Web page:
That sounds pretty bad, however, if you read the Daily Mail article, you find that a big part of the problem is that people don’t seek treatment quickly enough. “[P]atients do not know enough about the condition, and therefore delay going to see their GP. Between half and three-quarters of people with symptoms wait more than three months before seeking medical help, and about a fifth delay for a year or more.” Contrary to the Townhall blog, no one is having to wait. Most of the patients don't get treatment within the recommended time because they don't seek it.

The part about it taking four visits sounds bad though. Surely things are better in the United States than in Britain. Not according to the Arthritis Foundation in the United States: "Diagnosing rheumatoid arthritis is a process. There isn’t a sure-fire test that can tell you positively that you have RA. Instead your doctor relies on a number of tools to help him determine the best treatment for your symptoms." Apparently, even doctors in the United States often have to consider the patient’s symptoms at more than one visit.

One conservative blogger I follow found evidence that doctors are poorly trained in the statement that "GPs lack the specialist knowledge required to diagnose the condition quickly." Isn't that what makes the general practitioners rather than specialist? GP's have general knowledge and specialists have specialist knowledge.

What you have here is right wingers assuming that the only possible explanation for people having health problems in Britain is the failure of socialized medicine without actually reading and understanding the article they cite.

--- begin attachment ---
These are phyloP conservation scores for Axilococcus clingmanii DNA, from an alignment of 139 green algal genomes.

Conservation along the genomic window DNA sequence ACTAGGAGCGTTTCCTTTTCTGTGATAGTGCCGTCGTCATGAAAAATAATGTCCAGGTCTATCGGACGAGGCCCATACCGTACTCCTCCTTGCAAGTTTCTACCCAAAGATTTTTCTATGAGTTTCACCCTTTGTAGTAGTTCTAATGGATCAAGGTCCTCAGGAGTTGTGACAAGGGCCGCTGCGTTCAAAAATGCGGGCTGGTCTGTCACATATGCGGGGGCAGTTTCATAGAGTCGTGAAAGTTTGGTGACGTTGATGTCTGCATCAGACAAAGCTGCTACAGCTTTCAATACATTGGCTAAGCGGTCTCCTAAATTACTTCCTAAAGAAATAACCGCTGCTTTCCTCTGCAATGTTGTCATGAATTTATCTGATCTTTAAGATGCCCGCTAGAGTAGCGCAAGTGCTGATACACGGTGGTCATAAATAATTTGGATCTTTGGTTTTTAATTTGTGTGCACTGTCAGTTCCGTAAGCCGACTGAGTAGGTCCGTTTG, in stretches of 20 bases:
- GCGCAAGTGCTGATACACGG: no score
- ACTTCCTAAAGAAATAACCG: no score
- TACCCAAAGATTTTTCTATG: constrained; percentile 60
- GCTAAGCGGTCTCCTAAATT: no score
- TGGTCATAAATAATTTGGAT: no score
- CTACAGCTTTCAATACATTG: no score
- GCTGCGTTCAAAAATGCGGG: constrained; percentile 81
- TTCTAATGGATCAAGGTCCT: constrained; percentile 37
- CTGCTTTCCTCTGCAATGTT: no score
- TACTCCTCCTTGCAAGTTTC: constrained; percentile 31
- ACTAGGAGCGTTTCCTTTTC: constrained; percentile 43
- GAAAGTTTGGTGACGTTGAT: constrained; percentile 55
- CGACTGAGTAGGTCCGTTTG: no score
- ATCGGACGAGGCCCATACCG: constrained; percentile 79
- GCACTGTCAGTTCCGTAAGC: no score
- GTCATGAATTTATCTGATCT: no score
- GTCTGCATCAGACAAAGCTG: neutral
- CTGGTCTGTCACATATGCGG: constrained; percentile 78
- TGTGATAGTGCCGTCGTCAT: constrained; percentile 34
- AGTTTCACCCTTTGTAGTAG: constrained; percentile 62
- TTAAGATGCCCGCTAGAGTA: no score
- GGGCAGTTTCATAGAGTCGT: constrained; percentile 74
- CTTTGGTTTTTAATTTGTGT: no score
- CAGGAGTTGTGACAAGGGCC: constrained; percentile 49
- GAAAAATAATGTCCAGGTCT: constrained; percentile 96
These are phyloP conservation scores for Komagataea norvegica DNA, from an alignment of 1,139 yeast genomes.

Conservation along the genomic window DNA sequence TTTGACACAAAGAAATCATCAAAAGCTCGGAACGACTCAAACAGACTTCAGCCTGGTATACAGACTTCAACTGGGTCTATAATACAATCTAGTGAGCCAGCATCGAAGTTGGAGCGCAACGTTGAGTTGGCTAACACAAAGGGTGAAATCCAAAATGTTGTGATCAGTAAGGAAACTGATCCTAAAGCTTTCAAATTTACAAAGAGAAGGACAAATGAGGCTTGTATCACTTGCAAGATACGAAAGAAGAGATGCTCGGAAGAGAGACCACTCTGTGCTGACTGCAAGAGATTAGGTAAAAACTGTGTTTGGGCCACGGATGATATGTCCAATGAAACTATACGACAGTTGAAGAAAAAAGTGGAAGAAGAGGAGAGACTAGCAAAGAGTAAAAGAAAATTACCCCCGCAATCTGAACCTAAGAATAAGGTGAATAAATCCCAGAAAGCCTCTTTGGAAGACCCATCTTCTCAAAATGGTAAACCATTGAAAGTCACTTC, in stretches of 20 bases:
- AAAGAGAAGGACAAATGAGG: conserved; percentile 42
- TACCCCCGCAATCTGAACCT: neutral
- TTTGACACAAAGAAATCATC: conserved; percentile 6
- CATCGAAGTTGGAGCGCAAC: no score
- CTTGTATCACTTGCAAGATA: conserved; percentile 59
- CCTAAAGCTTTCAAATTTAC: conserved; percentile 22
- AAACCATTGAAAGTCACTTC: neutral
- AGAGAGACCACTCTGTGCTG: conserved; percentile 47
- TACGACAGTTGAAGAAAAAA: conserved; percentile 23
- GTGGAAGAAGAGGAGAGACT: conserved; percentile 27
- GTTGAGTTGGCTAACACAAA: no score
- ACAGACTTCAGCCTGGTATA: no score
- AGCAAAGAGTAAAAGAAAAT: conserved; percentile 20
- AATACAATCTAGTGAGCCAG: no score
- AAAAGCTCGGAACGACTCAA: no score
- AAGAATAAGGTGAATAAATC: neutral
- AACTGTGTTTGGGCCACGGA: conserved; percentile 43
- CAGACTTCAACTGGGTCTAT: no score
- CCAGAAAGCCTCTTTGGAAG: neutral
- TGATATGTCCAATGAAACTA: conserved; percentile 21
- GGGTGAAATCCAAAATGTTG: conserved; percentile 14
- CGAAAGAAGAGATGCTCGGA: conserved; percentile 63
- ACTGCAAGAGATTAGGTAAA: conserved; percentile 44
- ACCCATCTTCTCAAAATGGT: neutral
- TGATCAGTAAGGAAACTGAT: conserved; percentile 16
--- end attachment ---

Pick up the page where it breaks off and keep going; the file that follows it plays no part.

Thursday, July 16, 2009

Buchanan's Error on Affirmative Action

I just watched Pat Buchanan on Rachel Maddow’s show railing against discrimination against white males. In Pat’s mind, there is no difference whatsoever between the discrimination that Black’s and Hispanic’s suffered in the past and the discrimination that a white man suffers when a promotion that he feels he deserved goes to a minority. Pat’s sees them as equally unjust.

There is another concept of justice that doesn’t seem to figure in Buchanan’s analysis, i.e., corrective justice. Corrective justice is the concept that when a wrong has been done, there must be a remedy that puts the wronged party in the position he would have been in had the wrong not been done. It is the basic concept underlying the computation of damages in tort and contract law. The idea is simple. It is not enough to simply cease doing the wrong. If I have been stealing eggs from my neighbor’s henhouse for the last year, I don’t do justice simply by stopping. I must compensate him for the eggs that I stole.